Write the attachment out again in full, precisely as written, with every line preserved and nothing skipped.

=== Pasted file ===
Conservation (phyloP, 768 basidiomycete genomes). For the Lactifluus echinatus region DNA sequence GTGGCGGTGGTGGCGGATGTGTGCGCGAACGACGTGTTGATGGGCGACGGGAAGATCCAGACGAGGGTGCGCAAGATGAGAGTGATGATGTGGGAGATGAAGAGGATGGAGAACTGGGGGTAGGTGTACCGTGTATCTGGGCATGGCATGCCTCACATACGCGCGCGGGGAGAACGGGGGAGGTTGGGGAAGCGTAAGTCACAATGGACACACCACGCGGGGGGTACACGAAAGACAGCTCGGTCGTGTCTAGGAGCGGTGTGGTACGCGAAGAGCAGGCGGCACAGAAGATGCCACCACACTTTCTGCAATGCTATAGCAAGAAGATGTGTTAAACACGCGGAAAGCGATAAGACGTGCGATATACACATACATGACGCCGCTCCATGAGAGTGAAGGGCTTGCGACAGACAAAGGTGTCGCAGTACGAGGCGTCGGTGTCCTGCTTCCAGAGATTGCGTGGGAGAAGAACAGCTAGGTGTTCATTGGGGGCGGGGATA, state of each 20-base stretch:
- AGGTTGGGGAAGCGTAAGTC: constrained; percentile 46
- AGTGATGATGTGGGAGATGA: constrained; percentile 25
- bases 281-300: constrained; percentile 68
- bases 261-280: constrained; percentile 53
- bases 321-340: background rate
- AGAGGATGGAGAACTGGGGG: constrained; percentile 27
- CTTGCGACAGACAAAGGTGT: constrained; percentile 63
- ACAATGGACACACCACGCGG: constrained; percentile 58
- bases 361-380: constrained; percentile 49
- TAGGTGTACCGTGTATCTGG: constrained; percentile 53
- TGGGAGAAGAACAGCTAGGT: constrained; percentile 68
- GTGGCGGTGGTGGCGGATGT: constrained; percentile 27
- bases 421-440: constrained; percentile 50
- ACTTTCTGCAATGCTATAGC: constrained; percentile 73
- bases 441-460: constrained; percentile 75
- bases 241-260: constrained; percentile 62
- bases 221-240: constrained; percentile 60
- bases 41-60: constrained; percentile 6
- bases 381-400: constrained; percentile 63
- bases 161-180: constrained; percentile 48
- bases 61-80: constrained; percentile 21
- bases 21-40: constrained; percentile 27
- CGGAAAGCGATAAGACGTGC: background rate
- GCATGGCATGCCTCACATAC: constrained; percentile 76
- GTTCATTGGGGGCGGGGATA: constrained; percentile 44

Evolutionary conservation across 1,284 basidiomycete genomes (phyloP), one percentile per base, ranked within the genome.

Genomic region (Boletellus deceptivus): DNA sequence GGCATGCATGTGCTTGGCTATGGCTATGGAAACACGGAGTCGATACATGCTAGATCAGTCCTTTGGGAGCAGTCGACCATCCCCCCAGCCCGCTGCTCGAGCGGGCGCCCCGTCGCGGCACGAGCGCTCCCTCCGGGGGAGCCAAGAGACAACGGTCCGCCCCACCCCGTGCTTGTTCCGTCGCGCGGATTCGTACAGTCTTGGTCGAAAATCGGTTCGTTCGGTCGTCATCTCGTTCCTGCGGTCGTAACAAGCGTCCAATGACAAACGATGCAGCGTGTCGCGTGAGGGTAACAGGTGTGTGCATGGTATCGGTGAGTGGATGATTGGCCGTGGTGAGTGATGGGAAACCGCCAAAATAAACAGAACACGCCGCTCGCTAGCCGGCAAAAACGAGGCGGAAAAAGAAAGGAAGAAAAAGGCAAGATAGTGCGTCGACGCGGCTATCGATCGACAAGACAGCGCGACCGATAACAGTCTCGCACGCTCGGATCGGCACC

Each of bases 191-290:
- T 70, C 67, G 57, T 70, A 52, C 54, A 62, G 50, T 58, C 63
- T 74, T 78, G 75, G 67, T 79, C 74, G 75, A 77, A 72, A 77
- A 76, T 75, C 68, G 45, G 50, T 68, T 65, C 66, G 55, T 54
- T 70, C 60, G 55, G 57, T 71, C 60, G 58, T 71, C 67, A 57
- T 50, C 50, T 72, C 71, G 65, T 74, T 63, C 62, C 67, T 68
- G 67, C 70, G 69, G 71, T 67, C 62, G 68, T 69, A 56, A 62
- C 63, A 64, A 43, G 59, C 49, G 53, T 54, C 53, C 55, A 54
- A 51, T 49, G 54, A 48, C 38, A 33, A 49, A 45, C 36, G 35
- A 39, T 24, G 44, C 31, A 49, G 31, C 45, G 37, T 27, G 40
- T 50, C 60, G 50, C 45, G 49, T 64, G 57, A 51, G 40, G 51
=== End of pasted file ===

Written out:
Conservation (phyloP, 768 basidiomycete genomes). For the Lactifluus echinatus region DNA sequence GTGGCGGTGGTGGCGGATGTGTGCGCGAACGACGTGTTGATGGGCGACGGGAAGATCCAGACGAGGGTGCGCAAGATGAGAGTGATGATGTGGGAGATGAAGAGGATGGAGAACTGGGGGTAGGTGTACCGTGTATCTGGGCATGGCATGCCTCACATACGCGCGCGGGGAGAACGGGGGAGGTTGGGGAAGCGTAAGTCACAATGGACACACCACGCGGGGGGTACACGAAAGACAGCTCGGTCGTGTCTAGGAGCGGTGTGGTACGCGAAGAGCAGGCGGCACAGAAGATGCCACCACACTTTCTGCAATGCTATAGCAAGAAGATGTGTTAAACACGCGGAAAGCGATAAGACGTGCGATATACACATACATGACGCCGCTCCATGAGAGTGAAGGGCTTGCGACAGACAAAGGTGTCGCAGTACGAGGCGTCGGTGTCCTGCTTCCAGAGATTGCGTGGGAGAAGAACAGCTAGGTGTTCATTGGGGGCGGGGATA, state of each 20-base stretch:
- AGGTTGGGGAAGCGTAAGTC: constrained; percentile 46
- AGTGATGATGTGGGAGATGA: constrained; percentile 25
- bases 281-300: constrained; percentile 68
- bases 261-280: constrained; percentile 53
- bases 321-340: background rate
- AGAGGATGGAGAACTGGGGG: constrained; percentile 27
- CTTGCGACAGACAAAGGTGT: constrained; percentile 63
- ACAATGGACACACCACGCGG: constrained; percentile 58
- bases 361-380: constrained; percentile 49
- TAGGTGTACCGTGTATCTGG: constrained; percentile 53
- TGGGAGAAGAACAGCTAGGT: constrained; percentile 68
- GTGGCGGTGGTGGCGGATGT: constrained; percentile 27
- bases 421-440: constrained; percentile 50
- ACTTTCTGCAATGCTATAGC: constrained; percentile 73
- bases 441-460: constrained; percentile 75
- bases 241-260: constrained; percentile 62
- bases 221-240: constrained; percentile 60
- bases 41-60: constrained; percentile 6
- bases 381-400: constrained; percentile 63
- bases 161-180: constrained; percentile 48
- bases 61-80: constrained; percentile 21
- bases 21-40: constrained; percentile 27
- CGGAAAGCGATAAGACGTGC: background rate
- GCATGGCATGCCTCACATAC: constrained; percentile 76
- GTTCATTGGGGGCGGGGATA: constrained; percentile 44

Evolutionary conservation across 1,284 basidiomycete genomes (phyloP), one percentile per base, ranked within the genome.

Genomic region (Boletellus deceptivus): DNA sequence GGCATGCATGTGCTTGGCTATGGCTATGGAAACACGGAGTCGATACATGCTAGATCAGTCCTTTGGGAGCAGTCGACCATCCCCCCAGCCCGCTGCTCGAGCGGGCGCCCCGTCGCGGCACGAGCGCTCCCTCCGGGGGAGCCAAGAGACAACGGTCCGCCCCACCCCGTGCTTGTTCCGTCGCGCGGATTCGTACAGTCTTGGTCGAAAATCGGTTCGTTCGGTCGTCATCTCGTTCCTGCGGTCGTAACAAGCGTCCAATGACAAACGATGCAGCGTGTCGCGTGAGGGTAACAGGTGTGTGCATGGTATCGGTGAGTGGATGATTGGCCGTGGTGAGTGATGGGAAACCGCCAAAATAAACAGAACACGCCGCTCGCTAGCCGGCAAAAACGAGGCGGAAAAAGAAAGGAAGAAAAAGGCAAGATAGTGCGTCGACGCGGCTATCGATCGACAAGACAGCGCGACCGATAACAGTCTCGCACGCTCGGATCGGCACC

Each of bases 191-290:
- T 70, C 67, G 57, T 70, A 52, C 54, A 62, G 50, T 58, C 63
- T 74, T 78, G 75, G 67, T 79, C 74, G 75, A 77, A 72, A 77
- A 76, T 75, C 68, G 45, G 50, T 68, T 65, C 66, G 55, T 54
- T 70, C 60, G 55, G 57, T 71, C 60, G 58, T 71, C 67, A 57
- T 50, C 50, T 72, C 71, G 65, T 74, T 63, C 62, C 67, T 68
- G 67, C 70, G 69, G 71, T 67, C 62, G 68, T 69, A 56, A 62
- C 63, A 64, A 43, G 59, C 49, G 53, T 54, C 53, C 55, A 54
- A 51, T 49, G 54, A 48, C 38, A 33, A 49, A 45, C 36, G 35
- A 39, T 24, G 44, C 31, A 49, G 31, C 45, G 37, T 27, G 40
- T 50, C 60, G 50, C 45, G 49, T 64, G 57, A 51, G 40, G 51